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Swift Tensor Engine for Machine-learning (STEM)


STEM provides an extensible Tensor library for Swift with a primary focus on the development of Machine Learning algorithms. The focus of STEM is: (1) allowing research on new topologies (especially recurrent ones) easy; (2) making it simple to define new type of operations; (3) providing a mechanism for multiple types of optimization (e.g. gradient descent, message passing, and genetic algorithms); and (4) being flexible! The use of the Swift language helps support these goals along with having multiple other benefits:

  1. By using a language based on the LLVM means that Swift can both be interpreted as well as compiled. Thus, unlike Torch and Theano, only a single language is required. Bridging code between two language both complicates debugging code as well as adds overhead to the runtime of the code.
  2. An additional benefit of using a single language is that defining new operations is much faster to develop.
  3. Construction of network is done be explicitely connecting different modules together (via connect). Most other libraries simplify network construction by either constructing networks based on translating mathematical expressions or allowing operations to be sequentially laid out. This complicates the process of making networks with non-sequential topologies (e.g. recurrent or skip networks).
  4. Allows for good design. One example is that Swift Extensions allow an operation to be defined independent of its optimization method. For example, LinearOp does not have a concept of how it should be optimized. The extension LinearGrad, which adheres to the Differentiable protocol allows the operation to be used in gradient descent. Another extension can be proposed to allow for other optimization to be used.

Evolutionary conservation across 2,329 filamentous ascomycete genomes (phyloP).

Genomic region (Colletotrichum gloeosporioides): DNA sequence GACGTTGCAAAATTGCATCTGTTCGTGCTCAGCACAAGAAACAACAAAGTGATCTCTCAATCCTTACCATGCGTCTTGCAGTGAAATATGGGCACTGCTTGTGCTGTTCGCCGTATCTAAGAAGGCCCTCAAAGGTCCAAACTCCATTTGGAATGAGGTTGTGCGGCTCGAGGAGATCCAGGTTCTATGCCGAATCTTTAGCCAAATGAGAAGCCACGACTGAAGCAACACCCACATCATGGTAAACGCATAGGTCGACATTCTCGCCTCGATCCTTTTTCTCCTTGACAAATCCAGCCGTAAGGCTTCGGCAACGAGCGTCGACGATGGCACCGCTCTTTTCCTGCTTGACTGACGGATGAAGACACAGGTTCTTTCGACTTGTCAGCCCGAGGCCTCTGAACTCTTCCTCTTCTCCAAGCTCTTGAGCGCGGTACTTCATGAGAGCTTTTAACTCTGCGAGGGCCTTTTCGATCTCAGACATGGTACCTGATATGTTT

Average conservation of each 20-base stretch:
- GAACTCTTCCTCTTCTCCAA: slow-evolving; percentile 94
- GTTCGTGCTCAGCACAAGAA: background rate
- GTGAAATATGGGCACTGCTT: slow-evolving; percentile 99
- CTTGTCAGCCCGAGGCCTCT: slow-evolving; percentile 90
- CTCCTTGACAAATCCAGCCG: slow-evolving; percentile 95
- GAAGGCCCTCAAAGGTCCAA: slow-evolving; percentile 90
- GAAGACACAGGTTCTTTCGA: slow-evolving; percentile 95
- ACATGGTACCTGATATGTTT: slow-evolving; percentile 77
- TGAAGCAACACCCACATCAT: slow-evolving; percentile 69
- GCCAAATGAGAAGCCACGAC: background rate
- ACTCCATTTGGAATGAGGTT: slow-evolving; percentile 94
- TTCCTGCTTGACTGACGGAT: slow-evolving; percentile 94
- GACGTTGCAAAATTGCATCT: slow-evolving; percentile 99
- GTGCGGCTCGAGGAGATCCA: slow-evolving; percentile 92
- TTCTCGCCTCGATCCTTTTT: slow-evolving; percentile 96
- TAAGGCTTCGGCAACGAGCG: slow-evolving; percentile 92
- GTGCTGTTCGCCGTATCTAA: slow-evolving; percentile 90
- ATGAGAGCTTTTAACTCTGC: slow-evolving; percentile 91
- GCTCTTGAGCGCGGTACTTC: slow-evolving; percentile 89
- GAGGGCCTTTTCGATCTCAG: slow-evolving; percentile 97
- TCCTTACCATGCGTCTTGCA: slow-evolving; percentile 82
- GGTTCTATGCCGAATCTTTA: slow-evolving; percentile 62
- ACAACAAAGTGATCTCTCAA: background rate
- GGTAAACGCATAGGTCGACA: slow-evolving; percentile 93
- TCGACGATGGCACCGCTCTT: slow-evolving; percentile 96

STEM is split into multiple sections (similar to Torch). Currently it consists of:

  1. A Tensor library allowing for multiple storage backings. Swift's ability to define new operators makes writing out equations simple and intuitive.
  2. A random library for generating random Tensors
  3. A computational graph library for composing operations
  4. Optimization using gradient descent

For more information, please visit the documentation:


Please note, this project is still very new, and is still very much in the proof-of-concept phase. There are still many functions waiting to be written. While I believe the majority of the core design is in place, more work is required. Thus, use at your own risk, and contributors welcomed!